Westinghouse Prize
Kromsky has had considerable experience learning new languages herself. English is her third language. She started learning it only four years ago when she moved to the United States with her younger brother and her parents, Alexander and Marina Kromsky. A native Russian speaker, she also knows some Ukrainian since her grandmother whom she used to visit in summers lived in the Ukraine. She also has studied French and Azeri.

Kromsky's project was up against stiff competition in the Westinghouse Search, now in its 57th year. About 1,500 U.S. high school students qualify for the competition each year. Each year the top 40 entries are named as finalists and are invited to Washington D.C. to present their research, meet leading scientists and undergo a further round of interviews so that the top ten projects can be chosen.

The projects came from various scientific fields: theoretical physics, medicine, genetics, mathematics, chemistry, and, as with Kromsky's project, psychology. The top winner receives a $40,000 scholarship. This year's winner was a 17-year-old mathematician from Indiana who studied the properties of polynomials.

Even being picked as one of the 40 finalists was "mind-boggling" for Ann. She received the news early one morning in February. "They called from the East coast. Since I had just awakened, I wondered who was calling me so early in the morning. I couldn't believe it. I kept saying, 'Are you kidding me?' You have to understand that this is like the Nobel Prize for high school students."

It wasn't the first time Kromsky had won a science competition. In 1996, she took first place at the California Science and Technology Museum contest and won $4,000 in scholarships.

Outside the university computer laboratory, where her classmates always think she's older than she actually is, Kromsky enjoys singing with a Madrigal group at high school. Her initial interest in music began in Azerbaijan.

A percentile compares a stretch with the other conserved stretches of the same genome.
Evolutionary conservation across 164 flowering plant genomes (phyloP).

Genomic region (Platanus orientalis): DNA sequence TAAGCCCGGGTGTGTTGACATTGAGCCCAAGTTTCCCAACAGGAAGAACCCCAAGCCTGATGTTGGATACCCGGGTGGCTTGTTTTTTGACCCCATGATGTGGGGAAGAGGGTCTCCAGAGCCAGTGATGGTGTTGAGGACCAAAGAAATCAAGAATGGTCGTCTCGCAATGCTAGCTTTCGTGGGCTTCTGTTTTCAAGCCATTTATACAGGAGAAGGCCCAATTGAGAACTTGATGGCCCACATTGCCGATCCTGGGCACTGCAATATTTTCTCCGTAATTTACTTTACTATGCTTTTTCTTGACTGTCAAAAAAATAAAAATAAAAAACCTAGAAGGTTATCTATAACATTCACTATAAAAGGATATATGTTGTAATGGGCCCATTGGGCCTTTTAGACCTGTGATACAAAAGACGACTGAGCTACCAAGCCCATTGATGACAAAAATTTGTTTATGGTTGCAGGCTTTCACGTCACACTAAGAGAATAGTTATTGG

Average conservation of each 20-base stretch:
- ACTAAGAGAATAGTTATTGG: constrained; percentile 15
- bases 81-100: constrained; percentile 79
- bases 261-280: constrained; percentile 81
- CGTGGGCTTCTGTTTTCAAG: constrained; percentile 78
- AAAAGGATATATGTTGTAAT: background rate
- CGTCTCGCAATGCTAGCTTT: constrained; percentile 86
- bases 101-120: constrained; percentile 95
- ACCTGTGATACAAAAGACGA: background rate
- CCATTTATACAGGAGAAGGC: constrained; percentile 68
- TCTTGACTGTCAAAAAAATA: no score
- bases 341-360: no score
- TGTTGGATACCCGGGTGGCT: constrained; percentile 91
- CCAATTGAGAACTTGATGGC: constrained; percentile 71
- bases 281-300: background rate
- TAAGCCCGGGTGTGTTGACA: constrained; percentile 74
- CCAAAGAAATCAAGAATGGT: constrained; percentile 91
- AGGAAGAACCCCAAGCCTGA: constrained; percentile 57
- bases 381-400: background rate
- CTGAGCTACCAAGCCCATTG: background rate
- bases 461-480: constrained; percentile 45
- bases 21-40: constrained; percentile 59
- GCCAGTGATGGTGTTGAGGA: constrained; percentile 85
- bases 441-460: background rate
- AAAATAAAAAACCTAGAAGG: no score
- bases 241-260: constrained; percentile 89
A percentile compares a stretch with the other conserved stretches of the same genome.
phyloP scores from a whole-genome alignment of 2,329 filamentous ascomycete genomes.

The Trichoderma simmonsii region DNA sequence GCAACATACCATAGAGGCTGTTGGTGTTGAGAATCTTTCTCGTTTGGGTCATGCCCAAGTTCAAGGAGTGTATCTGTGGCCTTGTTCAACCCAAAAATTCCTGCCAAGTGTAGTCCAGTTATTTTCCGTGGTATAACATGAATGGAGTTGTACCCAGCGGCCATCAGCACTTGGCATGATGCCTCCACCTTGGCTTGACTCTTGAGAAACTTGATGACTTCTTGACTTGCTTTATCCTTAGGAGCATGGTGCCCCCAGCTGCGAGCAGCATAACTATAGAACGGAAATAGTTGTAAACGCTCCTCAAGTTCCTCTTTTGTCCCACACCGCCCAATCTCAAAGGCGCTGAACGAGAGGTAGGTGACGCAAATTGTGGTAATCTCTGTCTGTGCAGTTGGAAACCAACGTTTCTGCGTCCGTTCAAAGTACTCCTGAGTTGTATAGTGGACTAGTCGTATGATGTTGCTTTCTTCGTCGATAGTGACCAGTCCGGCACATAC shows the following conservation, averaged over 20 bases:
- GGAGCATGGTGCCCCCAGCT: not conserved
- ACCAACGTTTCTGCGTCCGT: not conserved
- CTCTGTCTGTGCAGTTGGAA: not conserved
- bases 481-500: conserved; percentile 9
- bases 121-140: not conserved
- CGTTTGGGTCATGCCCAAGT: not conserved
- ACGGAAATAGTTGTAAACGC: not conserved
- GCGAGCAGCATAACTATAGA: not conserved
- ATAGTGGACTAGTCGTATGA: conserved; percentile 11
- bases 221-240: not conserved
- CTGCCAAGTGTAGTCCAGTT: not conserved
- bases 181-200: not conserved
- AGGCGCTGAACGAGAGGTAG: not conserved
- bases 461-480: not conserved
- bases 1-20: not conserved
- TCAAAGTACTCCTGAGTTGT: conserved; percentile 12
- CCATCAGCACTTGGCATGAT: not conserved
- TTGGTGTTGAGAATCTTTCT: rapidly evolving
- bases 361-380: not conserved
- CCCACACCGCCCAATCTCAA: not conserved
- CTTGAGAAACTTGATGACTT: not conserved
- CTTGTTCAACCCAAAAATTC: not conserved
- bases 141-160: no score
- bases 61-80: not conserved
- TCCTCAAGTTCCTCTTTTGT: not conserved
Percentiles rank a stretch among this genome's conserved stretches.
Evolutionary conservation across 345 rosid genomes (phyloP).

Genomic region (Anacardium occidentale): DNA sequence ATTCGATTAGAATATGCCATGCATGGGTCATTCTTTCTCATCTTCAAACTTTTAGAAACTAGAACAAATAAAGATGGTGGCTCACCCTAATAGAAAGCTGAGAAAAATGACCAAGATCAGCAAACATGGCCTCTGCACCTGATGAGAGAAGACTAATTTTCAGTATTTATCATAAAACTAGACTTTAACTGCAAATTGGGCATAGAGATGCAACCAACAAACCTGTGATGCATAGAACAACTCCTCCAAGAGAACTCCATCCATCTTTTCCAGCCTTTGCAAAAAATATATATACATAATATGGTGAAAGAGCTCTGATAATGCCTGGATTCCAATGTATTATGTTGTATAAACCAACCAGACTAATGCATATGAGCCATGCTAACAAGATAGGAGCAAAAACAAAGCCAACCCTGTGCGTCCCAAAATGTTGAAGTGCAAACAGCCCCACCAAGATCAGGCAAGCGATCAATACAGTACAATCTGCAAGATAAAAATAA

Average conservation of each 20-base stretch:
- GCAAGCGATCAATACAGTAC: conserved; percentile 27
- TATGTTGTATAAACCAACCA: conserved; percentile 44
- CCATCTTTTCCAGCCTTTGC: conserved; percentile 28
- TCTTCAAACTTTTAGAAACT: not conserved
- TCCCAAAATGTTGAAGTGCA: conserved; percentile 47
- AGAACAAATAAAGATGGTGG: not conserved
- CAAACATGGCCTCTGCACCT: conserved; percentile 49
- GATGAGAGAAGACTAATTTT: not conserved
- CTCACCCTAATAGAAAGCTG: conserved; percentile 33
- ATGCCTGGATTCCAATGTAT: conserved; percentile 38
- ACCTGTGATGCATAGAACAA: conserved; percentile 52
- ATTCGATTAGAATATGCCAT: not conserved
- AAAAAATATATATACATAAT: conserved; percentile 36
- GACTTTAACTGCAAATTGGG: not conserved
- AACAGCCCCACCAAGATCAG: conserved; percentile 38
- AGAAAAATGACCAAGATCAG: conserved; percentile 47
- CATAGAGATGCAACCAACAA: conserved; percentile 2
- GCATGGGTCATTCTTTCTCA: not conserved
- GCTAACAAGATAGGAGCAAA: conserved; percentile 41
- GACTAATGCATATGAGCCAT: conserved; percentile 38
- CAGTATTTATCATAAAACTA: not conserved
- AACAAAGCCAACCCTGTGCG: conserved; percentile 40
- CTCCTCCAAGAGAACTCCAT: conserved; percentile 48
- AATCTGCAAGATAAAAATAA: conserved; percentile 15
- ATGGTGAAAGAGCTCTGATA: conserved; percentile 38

So what does a Westinghouse award-winner do next? Many of the finalists from previous years have gone on to become professors and research scientists, some have even gone on to win prestigious honors such as the Nobel Prize, MacArthur Foundation Fellowships (the so-called "genius awards"), Sloan Research Fellows, Fields Medal for mathematics or membership into the National Academy of Sciences or National Academy of Engineering.

Already, several graduate students and Ph.D. candidates are expanding on ideas that Kromsky pioneered. After finishing high school, she plans to enroll in a university. She's not sure which one yet-there's been lots of offers. Possibly, she'll continue in medicine or neurology. Wherever she goes, however, the likelihood is great that her contribution in the field of language acquisition will continue-and that HAL Jr. is just a forerunner of things to come.

From Azerbaijan International (6.1) Spring 1998.
© Azerbaijan International 1998. All rights reserved.